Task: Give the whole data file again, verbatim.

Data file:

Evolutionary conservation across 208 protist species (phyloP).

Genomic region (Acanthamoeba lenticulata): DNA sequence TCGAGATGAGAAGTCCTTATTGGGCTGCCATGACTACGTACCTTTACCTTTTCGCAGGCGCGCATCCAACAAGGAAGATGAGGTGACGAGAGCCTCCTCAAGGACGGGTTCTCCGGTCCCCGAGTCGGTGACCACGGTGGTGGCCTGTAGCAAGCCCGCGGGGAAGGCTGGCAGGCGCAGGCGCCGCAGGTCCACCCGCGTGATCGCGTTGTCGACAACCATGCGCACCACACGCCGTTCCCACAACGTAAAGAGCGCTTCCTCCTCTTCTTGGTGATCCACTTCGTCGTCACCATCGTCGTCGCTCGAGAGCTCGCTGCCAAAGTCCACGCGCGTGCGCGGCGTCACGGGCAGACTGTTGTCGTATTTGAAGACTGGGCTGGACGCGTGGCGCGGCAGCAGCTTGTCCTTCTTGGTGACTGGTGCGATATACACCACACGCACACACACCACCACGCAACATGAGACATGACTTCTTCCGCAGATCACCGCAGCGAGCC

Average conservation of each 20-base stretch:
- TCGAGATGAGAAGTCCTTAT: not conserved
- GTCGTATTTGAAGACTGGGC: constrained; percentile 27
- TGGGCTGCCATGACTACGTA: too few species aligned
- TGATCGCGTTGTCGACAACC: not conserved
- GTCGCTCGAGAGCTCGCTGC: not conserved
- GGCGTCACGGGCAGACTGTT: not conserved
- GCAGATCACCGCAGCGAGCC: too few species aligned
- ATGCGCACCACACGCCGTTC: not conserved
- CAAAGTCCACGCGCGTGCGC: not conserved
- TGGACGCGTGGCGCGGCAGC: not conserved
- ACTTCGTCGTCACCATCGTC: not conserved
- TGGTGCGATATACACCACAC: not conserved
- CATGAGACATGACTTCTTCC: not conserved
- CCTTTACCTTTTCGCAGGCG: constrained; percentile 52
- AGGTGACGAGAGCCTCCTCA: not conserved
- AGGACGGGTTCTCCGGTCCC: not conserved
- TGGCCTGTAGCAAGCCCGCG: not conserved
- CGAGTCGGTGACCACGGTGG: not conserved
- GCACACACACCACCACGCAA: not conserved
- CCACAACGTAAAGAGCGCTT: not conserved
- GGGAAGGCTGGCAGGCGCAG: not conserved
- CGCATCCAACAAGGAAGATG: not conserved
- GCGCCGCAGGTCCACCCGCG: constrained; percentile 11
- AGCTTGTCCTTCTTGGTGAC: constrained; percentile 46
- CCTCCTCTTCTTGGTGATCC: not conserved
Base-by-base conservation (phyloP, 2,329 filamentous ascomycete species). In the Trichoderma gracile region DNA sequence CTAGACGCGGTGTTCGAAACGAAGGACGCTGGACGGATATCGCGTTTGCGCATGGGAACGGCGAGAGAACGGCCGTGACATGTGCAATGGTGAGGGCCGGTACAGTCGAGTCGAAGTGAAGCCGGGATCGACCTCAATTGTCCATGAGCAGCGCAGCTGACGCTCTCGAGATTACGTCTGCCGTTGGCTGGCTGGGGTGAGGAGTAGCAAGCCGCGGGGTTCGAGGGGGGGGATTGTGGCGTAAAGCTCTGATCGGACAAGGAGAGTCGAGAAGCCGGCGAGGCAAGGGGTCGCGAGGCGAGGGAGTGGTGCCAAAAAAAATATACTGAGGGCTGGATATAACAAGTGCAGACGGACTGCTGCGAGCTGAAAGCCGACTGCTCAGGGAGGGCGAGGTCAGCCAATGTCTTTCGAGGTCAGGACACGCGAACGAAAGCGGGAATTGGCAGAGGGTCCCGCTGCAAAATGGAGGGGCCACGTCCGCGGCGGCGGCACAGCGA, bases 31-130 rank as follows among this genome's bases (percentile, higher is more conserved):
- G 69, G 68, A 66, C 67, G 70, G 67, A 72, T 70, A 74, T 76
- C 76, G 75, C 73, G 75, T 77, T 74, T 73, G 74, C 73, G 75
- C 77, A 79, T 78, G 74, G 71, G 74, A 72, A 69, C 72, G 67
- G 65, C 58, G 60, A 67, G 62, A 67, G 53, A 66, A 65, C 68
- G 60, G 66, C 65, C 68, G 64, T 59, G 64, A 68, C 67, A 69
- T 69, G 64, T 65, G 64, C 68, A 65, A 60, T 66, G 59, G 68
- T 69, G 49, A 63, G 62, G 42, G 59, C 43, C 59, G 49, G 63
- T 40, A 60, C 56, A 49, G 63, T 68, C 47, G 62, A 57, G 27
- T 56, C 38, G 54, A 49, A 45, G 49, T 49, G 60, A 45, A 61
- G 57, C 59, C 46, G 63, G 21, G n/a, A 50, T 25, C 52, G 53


Evolutionary conservation across 208 protist species (phyloP).

Genomic region (Acanthamoeba lenticulata): DNA sequence TCGAGATGAGAAGTCCTTATTGGGCTGCCATGACTACGTACCTTTACCTTTTCGCAGGCGCGCATCCAACAAGGAAGATGAGGTGACGAGAGCCTCCTCAAGGACGGGTTCTCCGGTCCCCGAGTCGGTGACCACGGTGGTGGCCTGTAGCAAGCCCGCGGGGAAGGCTGGCAGGCGCAGGCGCCGCAGGTCCACCCGCGTGATCGCGTTGTCGACAACCATGCGCACCACACGCCGTTCCCACAACGTAAAGAGCGCTTCCTCCTCTTCTTGGTGATCCACTTCGTCGTCACCATCGTCGTCGCTCGAGAGCTCGCTGCCAAAGTCCACGCGCGTGCGCGGCGTCACGGGCAGACTGTTGTCGTATTTGAAGACTGGGCTGGACGCGTGGCGCGGCAGCAGCTTGTCCTTCTTGGTGACTGGTGCGATATACACCACACGCACACACACCACCACGCAACATGAGACATGACTTCTTCCGCAGATCACCGCAGCGAGCC

Average conservation of each 20-base stretch:
- TCGAGATGAGAAGTCCTTAT: not conserved
- GTCGTATTTGAAGACTGGGC: constrained; percentile 27
- TGGGCTGCCATGACTACGTA: too few species aligned
- TGATCGCGTTGTCGACAACC: not conserved
- GTCGCTCGAGAGCTCGCTGC: not conserved
- GGCGTCACGGGCAGACTGTT: not conserved
- GCAGATCACCGCAGCGAGCC: too few species aligned
- ATGCGCACCACACGCCGTTC: not conserved
- CAAAGTCCACGCGCGTGCGC: not conserved
- TGGACGCGTGGCGCGGCAGC: not conserved
- ACTTCGTCGTCACCATCGTC: not conserved
- TGGTGCGATATACACCACAC: not conserved
- CATGAGACATGACTTCTTCC: not conserved
- CCTTTACCTTTTCGCAGGCG: constrained; percentile 52
- AGGTGACGAGAGCCTCCTCA: not conserved
- AGGACGGGTTCTCCGGTCCC: not conserved
- TGGCCTGTAGCAAGCCCGCG: not conserved
- CGAGTCGGTGACCACGGTGG: not conserved
- GCACACACACCACCACGCAA: not conserved
- CCACAACGTAAAGAGCGCTT: not conserved
- GGGAAGGCTGGCAGGCGCAG: not conserved
- CGCATCCAACAAGGAAGATG: not conserved
- GCGCCGCAGGTCCACCCGCG: constrained; percentile 11
- AGCTTGTCCTTCTTGGTGAC: constrained; percentile 46
- CCTCCTCTTCTTGGTGATCC: not conserved
Base-by-base conservation (phyloP, 2,329 filamentous ascomycete species). In the Trichoderma gracile region DNA sequence CTAGACGCGGTGTTCGAAACGAAGGACGCTGGACGGATATCGCGTTTGCGCATGGGAACGGCGAGAGAACGGCCGTGACATGTGCAATGGTGAGGGCCGGTACAGTCGAGTCGAAGTGAAGCCGGGATCGACCTCAATTGTCCATGAGCAGCGCAGCTGACGCTCTCGAGATTACGTCTGCCGTTGGCTGGCTGGGGTGAGGAGTAGCAAGCCGCGGGGTTCGAGGGGGGGGATTGTGGCGTAAAGCTCTGATCGGACAAGGAGAGTCGAGAAGCCGGCGAGGCAAGGGGTCGCGAGGCGAGGGAGTGGTGCCAAAAAAAATATACTGAGGGCTGGATATAACAAGTGCAGACGGACTGCTGCGAGCTGAAAGCCGACTGCTCAGGGAGGGCGAGGTCAGCCAATGTCTTTCGAGGTCAGGACACGCGAACGAAAGCGGGAATTGGCAGAGGGTCCCGCTGCAAAATGGAGGGGCCACGTCCGCGGCGGCGGCACAGCGA, bases 31-130 rank as follows among this genome's bases (percentile, higher is more conserved):
- G 69, G 68, A 66, C 67, G 70, G 67, A 72, T 70, A 74, T 76
- C 76, G 75, C 73, G 75, T 77, T 74, T 73, G 74, C 73, G 75
- C 77, A 79, T 78, G 74, G 71, G 74, A 72, A 69, C 72, G 67
- G 65, C 58, G 60, A 67, G 62, A 67, G 53, A 66, A 65, C 68
- G 60, G 66, C 65, C 68, G 64, T 59, G 64, A 68, C 67, A 69
- T 69, G 64, T 65, G 64, C 68, A 65, A 60, T 66, G 59, G 68
- T 69, G 49, A 63, G 62, G 42, G 59, C 43, C 59, G 49, G 63
- T 40, A 60, C 56, A 49, G 63, T 68, C 47, G 62, A 57, G 27
- T 56, C 38, G 54, A 49, A 45, G 49, T 49, G 60, A 45, A 61
- G 57, C 59, C 46, G 63, G 21, G n/a, A 50, T 25, C 52, G 53